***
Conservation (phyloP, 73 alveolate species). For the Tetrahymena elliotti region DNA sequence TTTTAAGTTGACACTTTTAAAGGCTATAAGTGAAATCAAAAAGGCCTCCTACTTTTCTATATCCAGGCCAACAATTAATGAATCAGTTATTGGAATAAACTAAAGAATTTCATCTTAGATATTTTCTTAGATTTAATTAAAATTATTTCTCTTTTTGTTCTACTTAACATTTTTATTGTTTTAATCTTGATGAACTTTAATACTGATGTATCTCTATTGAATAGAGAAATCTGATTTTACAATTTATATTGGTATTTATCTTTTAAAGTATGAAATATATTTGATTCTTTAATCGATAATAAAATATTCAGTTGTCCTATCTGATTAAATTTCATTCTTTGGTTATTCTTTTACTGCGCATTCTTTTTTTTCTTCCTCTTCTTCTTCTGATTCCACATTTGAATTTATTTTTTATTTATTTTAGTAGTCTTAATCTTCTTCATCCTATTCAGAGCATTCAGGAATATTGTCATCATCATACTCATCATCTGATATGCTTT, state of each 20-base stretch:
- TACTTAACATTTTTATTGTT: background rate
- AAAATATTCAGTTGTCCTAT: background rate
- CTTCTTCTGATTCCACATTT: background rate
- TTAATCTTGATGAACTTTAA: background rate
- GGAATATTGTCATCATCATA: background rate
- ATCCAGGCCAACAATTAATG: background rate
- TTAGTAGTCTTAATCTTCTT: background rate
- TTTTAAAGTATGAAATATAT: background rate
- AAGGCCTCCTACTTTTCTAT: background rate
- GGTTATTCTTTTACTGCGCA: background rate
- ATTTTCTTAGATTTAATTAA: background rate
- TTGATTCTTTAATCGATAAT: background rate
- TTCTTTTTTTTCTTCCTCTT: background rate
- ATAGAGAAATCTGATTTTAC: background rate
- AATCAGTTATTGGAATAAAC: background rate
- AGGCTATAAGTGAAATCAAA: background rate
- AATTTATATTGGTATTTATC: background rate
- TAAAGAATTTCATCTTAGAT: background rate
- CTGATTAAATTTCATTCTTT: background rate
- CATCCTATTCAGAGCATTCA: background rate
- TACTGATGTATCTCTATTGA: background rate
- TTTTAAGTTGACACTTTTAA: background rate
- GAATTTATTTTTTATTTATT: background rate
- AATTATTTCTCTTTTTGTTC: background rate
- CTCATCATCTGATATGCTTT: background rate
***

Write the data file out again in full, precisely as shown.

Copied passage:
Conservation (phyloP, 73 alveolate species). For the Tetrahymena elliotti region DNA sequence TTTTAAGTTGACACTTTTAAAGGCTATAAGTGAAATCAAAAAGGCCTCCTACTTTTCTATATCCAGGCCAACAATTAATGAATCAGTTATTGGAATAAACTAAAGAATTTCATCTTAGATATTTTCTTAGATTTAATTAAAATTATTTCTCTTTTTGTTCTACTTAACATTTTTATTGTTTTAATCTTGATGAACTTTAATACTGATGTATCTCTATTGAATAGAGAAATCTGATTTTACAATTTATATTGGTATTTATCTTTTAAAGTATGAAATATATTTGATTCTTTAATCGATAATAAAATATTCAGTTGTCCTATCTGATTAAATTTCATTCTTTGGTTATTCTTTTACTGCGCATTCTTTTTTTTCTTCCTCTTCTTCTTCTGATTCCACATTTGAATTTATTTTTTATTTATTTTAGTAGTCTTAATCTTCTTCATCCTATTCAGAGCATTCAGGAATATTGTCATCATCATACTCATCATCTGATATGCTTT, state of each 20-base stretch:
- TACTTAACATTTTTATTGTT: background rate
- AAAATATTCAGTTGTCCTAT: background rate
- CTTCTTCTGATTCCACATTT: background rate
- TTAATCTTGATGAACTTTAA: background rate
- GGAATATTGTCATCATCATA: background rate
- ATCCAGGCCAACAATTAATG: background rate
- TTAGTAGTCTTAATCTTCTT: background rate
- TTTTAAAGTATGAAATATAT: background rate
- AAGGCCTCCTACTTTTCTAT: background rate
- GGTTATTCTTTTACTGCGCA: background rate
- ATTTTCTTAGATTTAATTAA: background rate
- TTGATTCTTTAATCGATAAT: background rate
- TTCTTTTTTTTCTTCCTCTT: background rate
- ATAGAGAAATCTGATTTTAC: background rate
- AATCAGTTATTGGAATAAAC: background rate
- AGGCTATAAGTGAAATCAAA: background rate
- AATTTATATTGGTATTTATC: background rate
- TAAAGAATTTCATCTTAGAT: background rate
- CTGATTAAATTTCATTCTTT: background rate
- CATCCTATTCAGAGCATTCA: background rate
- TACTGATGTATCTCTATTGA: background rate
- TTTTAAGTTGACACTTTTAA: background rate
- GAATTTATTTTTTATTTATT: background rate
- AATTATTTCTCTTTTTGTTC: background rate
- CTCATCATCTGATATGCTTT: background rate